But the most important advantage of the publish-subscribe approach is decoupling. Since only the data interactions are specified, devices can be upgraded or added without the need to change code and exhaustively retest every configuration. If new data is available on the network, other devices might require additional code to make use of that data, but in practice this is significantly simpler than modifying and testing a large number of specific point-to-point connections.
Decoupling also makes distributed applications highly scalable. Because there are no fragile point-to-point data connections and devices can be added with little or no change to underlying code, expanding the application to include a larger network with more endpoints is simplified.
Designing with data-centric principles
Data-centricity provides a guide for how to design distributed applications in general. Many system architects of distributed applications today use procedural or object-oriented principles in creating the fundamental design, often using UML sequence, class, and state diagrams.
These design methodologies tend to treat transporting and consuming data as second-class citizens, focusing instead on the step-by-step processes by which devices make computations and produce actionable results. A data-oriented methodology, on the other hand, focuses on the flow of data through the application.
In general, the tenets of data-oriented programming include the following principles:
- Expose the data. Ensure that the data is visible throughout the entire system. Hiding the data makes it difficult for new processing endpoints to identify data needs and gain access to that data.
- Hide the code. Conversely, there is no reason for any of the computational endpoints to be cognizant of one another’s code. By abstracting the code, data is free to be used by any process, no matter where it was generated. This allows for data sharing across the distributed application and for the application to be modified and enhanced during its life cycle.
- Separate data and code into data-handling and data-processing components. Data handling is required because of differing data formats, persistence, and timeliness, and is likely to change during the application life cycle. Conversely, data processing requirements are likely to remain much more stable. By separating the two, the application becomes easier to maintain and modify over time.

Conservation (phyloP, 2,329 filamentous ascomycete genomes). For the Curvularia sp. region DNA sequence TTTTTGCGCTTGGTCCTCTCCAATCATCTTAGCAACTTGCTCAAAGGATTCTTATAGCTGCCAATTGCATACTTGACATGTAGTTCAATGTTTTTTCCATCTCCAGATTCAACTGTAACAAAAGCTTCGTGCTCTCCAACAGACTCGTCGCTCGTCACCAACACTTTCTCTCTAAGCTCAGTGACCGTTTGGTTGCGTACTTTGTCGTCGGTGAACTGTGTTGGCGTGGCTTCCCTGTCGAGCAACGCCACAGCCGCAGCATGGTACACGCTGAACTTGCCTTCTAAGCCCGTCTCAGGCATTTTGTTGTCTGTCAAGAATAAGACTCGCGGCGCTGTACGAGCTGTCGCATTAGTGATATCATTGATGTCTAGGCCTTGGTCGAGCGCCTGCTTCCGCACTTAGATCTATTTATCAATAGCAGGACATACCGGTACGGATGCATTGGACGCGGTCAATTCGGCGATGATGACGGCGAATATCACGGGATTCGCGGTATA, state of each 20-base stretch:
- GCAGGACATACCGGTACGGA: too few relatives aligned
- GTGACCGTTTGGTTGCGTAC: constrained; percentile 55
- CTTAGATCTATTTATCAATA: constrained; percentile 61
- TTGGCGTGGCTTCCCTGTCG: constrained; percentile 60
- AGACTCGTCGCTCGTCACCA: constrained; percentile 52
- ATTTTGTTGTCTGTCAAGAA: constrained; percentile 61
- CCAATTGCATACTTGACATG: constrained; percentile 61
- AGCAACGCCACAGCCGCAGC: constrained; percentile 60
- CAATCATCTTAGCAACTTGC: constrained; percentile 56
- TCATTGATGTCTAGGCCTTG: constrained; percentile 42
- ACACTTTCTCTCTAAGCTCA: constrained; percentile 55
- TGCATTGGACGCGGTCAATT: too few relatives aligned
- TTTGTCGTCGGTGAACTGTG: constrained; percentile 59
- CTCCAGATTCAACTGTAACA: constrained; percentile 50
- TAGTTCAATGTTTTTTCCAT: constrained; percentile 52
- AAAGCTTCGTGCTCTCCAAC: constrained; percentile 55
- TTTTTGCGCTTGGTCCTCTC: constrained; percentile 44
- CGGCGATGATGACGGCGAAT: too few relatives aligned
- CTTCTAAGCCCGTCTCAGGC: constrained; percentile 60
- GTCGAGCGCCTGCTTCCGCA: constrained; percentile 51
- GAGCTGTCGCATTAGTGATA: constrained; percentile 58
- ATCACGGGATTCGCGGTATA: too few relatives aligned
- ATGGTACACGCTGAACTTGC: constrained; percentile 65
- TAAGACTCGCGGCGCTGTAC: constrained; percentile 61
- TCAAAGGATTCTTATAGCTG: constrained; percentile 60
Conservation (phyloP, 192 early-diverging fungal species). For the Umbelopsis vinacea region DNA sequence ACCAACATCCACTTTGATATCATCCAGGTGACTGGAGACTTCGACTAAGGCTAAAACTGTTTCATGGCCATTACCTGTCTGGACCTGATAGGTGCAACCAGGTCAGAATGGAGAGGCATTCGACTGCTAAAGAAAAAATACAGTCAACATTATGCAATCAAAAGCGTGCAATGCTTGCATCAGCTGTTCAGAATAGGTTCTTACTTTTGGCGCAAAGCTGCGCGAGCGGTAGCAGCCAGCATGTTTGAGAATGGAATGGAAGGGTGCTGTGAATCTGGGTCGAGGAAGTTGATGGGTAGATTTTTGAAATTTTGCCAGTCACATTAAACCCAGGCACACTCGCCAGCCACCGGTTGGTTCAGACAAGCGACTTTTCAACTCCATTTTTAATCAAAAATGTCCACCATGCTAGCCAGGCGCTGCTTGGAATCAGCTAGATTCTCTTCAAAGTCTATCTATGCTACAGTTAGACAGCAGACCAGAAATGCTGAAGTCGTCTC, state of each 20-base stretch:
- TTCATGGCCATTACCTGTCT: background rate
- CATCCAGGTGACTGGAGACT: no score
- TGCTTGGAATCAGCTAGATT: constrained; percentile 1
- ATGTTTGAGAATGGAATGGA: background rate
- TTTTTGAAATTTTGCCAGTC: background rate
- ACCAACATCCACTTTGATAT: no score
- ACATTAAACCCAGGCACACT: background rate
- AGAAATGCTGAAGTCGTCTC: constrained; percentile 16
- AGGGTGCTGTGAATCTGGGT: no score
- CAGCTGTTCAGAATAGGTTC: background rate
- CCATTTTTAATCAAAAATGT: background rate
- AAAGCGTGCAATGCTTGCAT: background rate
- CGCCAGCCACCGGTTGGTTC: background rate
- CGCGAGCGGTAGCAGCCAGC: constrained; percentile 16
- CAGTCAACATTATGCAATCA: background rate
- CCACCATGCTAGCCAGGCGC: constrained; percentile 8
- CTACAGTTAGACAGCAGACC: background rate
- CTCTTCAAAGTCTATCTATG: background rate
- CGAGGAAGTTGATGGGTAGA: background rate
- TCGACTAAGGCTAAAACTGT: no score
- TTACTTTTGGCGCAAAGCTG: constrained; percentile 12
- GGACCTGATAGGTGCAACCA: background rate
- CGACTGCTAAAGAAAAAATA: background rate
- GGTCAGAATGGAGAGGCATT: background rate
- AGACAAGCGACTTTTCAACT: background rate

- Clarify data interfaces. Interfaces define the data inputs and outputs of a given process. Having well-defined inputs and outputs makes it possible to understand and even automate the interfaces to data processing code. By specifying exactly how and when components produce or consume information, new applications can join and interact without impacting the system function.
- Loosely couple all modules. With well-defined interfaces and abstracted computational processes, devices and their computation can be changed with little or no impact on the distributed application as a whole.
These and other principles are summarized in Table 1, along with a comparison with object-oriented development tenets.
Table 1: A comparison of data-oriented programming with object-oriented programming. The data-oriented approach enforces attention on the data rather than on the processes that manipulate the data.
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A data-centric approach simplifies design
Data-centric architecture decouples designs. It simplifies communication while increasing capability and easing system evolution. It especially simplifies developing distributed applications with complex components on remote network nodes, integrating new functionality into those applications and maintaining and changing the components independently.
Data-centric design requires a change in perspective. Rather than conceiving the system primarily as a collection of interacting programs, the system must be first regarded as an information model that supports applications that contribute and use information. Networking middleware enables this view by providing information anonymously and consistently with data delivery properties and (importantly) timing. The OMG Data Distribution Service networking standard is serving as the catalyst for adoption of this approach by many fielded systems including shipboard systems, aircraft, and UAV base stations.
- Gerardo Pardo-Castellote. “OMG Data-Distribution Service: Architectural Overview,” Proceedings of the 23rd International Conference on Distributed Computing Systems, May 2003.
- Darby Mitchell. “Applying Publish-Subscribe to Communications-on-the-Move Node Control,” MIT Journal, Volume 16, Number 2, 2007.
Dr. Stan A. Schneider is the CEO of RTI. His expertise is in architectures and tools for real-time systems. Before RTI, Stan managed a Stanford laboratory’s intelligent mechanical systems, developed communication and computer systems, and researched automotive safety. He holds a PhD in EE/CS from Stanford and an MSEE and BS from the University of Michigan. He can be reached at [email protected]